Forbes has a nice look at bringing equity to the sport.
The BBC reports that Saudi Arabia is starting a women’s league.
Tweet of the Week
Five at The IX: Lisa Baird, Arnim Whisler
The NWSL put a bunch of reporters on a conference call with Baird on Friday. Joining her on the call was Red Stars owner Arnim Whisler.
Baird: (Opening statement) “It’s been a thrilling couple of days so far, and I just couldn’t be more excited to be joining the league at this time. The league is in great, great position and I’m really excited to be joining just a few weeks away from the beginning of this historic eighth season of the National Women’s Soccer League. And I’m delighted to get to know many of you as I get out on the road and attend games in each market and start, my job on March 9. [00:01:53][42.5]
Whisler: On behalf of the board. I just want to welcome Lisa. I think it’s wonderful that she’s willing to take the call before she’s fully in the seat because there’s a lot of pent-up demand to hear about the league and about Lisa’s thoughts. I want to take a second also to thank Amanda Duffy, who’s sliding to a different chair around the table, (and) will continue to be an important part of the NWSL and has given plenty of time to make sure she’s available to Lisa with any questions that Lisa has. [00:02:42][43.1]
Question about rumored partnership with Twitch to broadcast games.
Baird: I can’t comment on any of the future media agreements yet. I’ve not even started. But I will tell you, having really begun my career at the NFL side, being the leader of Madden, which is still one of the things successful vidoe games of all time, I’ve had a long-term relationship with videogaming. And I’m very interested in e-sports and the NWSL, not only as a community of engaged fans for women’s soccer, but also because of its growing reach as a streaming entity and of itself. So I’m excited to really work with the players and the league owners to see what we can do to engage this passionate community.
Question for Whisler: The commissioner says she can’t talk about media deals, can you?
Whisler: This is not the call for the broadcast and distribution deals. There will be one in the near future. We’re very excited, but we’re not going to comment further on rumors that are out there.
Question for Baird: Given your experience in the corporate sponsorship world, and knowing what you know about women’s soccer, and you’ve seen the passion of the fan base and the economic force of the fan base, how do you take that out into the corporate world and in their language prove to them what the economic power of this fan base is so that they can be convinced to put their money in it.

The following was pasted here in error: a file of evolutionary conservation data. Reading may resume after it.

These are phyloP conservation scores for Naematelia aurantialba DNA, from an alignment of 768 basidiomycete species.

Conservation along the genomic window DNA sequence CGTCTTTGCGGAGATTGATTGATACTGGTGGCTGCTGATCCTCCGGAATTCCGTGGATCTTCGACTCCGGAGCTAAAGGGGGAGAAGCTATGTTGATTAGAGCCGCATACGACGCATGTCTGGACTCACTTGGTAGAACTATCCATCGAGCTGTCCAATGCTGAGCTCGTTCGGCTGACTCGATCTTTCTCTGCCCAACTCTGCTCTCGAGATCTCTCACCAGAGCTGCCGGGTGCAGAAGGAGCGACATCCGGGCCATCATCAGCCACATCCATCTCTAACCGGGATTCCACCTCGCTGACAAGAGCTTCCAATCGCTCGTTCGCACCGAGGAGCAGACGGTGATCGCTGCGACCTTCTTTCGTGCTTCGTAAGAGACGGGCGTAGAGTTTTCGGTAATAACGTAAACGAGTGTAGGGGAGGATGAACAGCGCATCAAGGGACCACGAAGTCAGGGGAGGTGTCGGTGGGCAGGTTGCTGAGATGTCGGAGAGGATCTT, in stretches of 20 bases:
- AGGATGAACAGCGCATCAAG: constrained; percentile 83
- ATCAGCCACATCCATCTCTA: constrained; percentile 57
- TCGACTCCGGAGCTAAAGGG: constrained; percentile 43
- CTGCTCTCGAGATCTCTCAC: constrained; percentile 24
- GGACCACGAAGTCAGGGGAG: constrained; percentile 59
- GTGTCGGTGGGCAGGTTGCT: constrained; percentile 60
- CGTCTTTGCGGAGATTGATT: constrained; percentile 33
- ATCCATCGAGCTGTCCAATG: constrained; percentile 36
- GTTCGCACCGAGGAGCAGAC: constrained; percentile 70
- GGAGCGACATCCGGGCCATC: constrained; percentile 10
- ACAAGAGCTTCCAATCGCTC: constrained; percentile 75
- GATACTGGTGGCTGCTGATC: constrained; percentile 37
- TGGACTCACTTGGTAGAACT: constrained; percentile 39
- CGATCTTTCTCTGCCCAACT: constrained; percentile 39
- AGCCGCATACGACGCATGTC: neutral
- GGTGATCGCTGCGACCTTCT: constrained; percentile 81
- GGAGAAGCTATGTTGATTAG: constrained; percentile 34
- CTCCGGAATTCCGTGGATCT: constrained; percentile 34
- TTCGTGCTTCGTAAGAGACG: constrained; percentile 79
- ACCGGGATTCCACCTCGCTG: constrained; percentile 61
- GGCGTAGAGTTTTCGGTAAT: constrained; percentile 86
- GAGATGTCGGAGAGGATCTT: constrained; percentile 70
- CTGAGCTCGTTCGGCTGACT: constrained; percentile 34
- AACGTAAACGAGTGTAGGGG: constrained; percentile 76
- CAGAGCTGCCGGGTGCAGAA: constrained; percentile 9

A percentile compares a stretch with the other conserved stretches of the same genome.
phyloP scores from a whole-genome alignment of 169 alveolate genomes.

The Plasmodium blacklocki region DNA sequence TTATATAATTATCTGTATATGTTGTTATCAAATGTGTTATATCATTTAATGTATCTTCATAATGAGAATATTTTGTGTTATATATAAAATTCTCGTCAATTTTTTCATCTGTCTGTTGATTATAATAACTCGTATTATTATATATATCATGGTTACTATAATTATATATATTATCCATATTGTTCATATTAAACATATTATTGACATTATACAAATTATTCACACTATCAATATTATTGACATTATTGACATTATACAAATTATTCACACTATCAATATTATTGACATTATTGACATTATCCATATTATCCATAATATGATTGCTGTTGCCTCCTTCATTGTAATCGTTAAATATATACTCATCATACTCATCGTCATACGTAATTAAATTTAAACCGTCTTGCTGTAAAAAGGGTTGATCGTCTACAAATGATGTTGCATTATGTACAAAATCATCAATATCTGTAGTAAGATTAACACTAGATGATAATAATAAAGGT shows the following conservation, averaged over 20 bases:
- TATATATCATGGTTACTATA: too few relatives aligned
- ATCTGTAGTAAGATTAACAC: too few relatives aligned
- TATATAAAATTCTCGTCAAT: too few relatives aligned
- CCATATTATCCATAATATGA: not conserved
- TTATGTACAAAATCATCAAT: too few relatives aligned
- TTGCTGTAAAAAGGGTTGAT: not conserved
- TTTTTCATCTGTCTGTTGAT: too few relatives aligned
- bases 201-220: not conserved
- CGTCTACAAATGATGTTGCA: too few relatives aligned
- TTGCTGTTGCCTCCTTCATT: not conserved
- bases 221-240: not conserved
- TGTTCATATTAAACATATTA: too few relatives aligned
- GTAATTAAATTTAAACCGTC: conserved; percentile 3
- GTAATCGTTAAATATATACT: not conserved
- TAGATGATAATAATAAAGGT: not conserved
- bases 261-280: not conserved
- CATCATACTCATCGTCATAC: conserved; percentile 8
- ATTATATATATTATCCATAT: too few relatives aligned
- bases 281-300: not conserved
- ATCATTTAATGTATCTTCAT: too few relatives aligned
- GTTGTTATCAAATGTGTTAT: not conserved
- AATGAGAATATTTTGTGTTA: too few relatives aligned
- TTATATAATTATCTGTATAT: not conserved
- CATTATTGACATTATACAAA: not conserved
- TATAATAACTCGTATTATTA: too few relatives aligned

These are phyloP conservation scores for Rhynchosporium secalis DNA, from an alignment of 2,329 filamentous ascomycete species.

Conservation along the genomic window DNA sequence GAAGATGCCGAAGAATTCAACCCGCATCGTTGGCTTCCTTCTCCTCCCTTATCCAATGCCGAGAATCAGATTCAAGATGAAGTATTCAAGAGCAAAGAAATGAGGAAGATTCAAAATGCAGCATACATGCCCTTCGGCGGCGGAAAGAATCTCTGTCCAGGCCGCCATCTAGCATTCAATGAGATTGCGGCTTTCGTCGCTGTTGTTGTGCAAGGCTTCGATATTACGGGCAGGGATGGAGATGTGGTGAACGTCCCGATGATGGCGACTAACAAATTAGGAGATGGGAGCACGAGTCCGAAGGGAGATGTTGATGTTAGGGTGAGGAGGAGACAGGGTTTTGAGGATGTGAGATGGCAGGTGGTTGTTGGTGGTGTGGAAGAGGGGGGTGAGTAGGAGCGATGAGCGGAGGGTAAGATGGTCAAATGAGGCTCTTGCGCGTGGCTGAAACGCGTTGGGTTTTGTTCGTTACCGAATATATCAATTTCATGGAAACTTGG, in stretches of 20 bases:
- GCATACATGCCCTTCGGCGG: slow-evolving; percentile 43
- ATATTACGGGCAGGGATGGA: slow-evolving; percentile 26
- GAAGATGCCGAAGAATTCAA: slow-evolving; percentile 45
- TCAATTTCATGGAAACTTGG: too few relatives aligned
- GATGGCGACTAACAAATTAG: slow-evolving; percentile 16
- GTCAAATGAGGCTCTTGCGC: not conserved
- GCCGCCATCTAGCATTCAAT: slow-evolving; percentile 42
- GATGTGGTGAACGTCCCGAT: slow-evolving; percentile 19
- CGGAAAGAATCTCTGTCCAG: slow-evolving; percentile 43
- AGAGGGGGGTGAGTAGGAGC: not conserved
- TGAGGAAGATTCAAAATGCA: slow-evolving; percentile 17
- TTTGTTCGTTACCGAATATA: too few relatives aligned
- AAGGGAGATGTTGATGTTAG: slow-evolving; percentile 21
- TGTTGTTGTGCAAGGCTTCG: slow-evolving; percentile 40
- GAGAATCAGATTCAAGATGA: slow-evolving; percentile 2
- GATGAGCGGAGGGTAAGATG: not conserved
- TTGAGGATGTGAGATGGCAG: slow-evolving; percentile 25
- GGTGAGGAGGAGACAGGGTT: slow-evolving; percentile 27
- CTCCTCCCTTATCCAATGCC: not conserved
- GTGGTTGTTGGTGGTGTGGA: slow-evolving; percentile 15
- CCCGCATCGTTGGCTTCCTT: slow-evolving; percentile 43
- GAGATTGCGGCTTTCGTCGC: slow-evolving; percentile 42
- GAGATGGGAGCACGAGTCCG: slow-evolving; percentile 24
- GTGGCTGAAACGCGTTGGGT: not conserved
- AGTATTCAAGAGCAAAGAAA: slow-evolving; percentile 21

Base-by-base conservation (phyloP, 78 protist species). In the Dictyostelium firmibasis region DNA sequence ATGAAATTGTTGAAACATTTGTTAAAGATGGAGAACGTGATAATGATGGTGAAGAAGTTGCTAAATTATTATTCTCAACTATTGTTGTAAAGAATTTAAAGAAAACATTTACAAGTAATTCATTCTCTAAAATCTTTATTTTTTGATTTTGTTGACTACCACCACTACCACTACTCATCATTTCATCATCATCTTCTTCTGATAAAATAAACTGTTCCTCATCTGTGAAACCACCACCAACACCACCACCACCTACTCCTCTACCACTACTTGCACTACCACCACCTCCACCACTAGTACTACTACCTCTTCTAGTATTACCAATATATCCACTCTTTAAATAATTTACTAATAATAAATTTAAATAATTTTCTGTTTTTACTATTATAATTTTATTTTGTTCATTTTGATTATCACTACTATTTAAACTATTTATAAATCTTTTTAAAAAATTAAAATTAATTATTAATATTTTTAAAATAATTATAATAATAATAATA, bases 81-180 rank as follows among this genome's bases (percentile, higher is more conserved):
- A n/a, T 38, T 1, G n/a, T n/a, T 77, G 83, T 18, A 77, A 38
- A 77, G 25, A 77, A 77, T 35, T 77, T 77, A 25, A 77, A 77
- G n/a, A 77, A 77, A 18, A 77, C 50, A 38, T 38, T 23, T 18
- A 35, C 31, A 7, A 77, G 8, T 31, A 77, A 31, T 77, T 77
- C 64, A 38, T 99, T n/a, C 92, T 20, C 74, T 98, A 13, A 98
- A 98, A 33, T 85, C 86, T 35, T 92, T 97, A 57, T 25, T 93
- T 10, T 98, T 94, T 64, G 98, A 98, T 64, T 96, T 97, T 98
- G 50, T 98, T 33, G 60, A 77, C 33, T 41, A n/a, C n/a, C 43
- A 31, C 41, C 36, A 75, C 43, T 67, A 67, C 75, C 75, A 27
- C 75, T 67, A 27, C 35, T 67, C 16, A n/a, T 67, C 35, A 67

Baird: It’s a great question, and I’ll keep my remarks on it fairly short. It’s something that I’m very passionate about. And I think my previous Olympic experience will be very helpful as we talk to prospective partners and sponsors about the women’s league. I’m a big believer, having been a CMO at companies that engaged with the sea level in sports, that not only do we have an incredibly great league with talented players that can be incredible spokespeople for their products and services, but we’re at a time in the momentum of this league where not only the passion of the fans, but the purpose of women’s sports and women’s soccer, is ripe for being a platform for companies, company’s communication and their purpose within the landscape. I actually don’t think I’m going to have to do a lot of persuading of sponsors that creating a partnership with the league is the right one for what they want to do. And I’m pleased to say that even in the few hours that it’s been announced, I’ve already received great congratulations from some of the, not only in the United States but global sponsors out there. But I think they see what the owners and the players have done here. And I can’t wait to make this the focus in my early days.
Question: In the spirit of an election year, do you have something like a first 100-days plan?
Baird: And I certainly don’t have a formal 100-day plan in place yet. But I will. And the plan will be informed by, knowing my own point of view but (also) owners, counsel, I’ll certainly be talking to the key stakeholders, U.S. Soccer. But also I want to talk to incredibly talented league staff, because I’m going to rely on them heavily to point me in the right direction. But I think there are three things that will characterize my learning and my 100-day plan.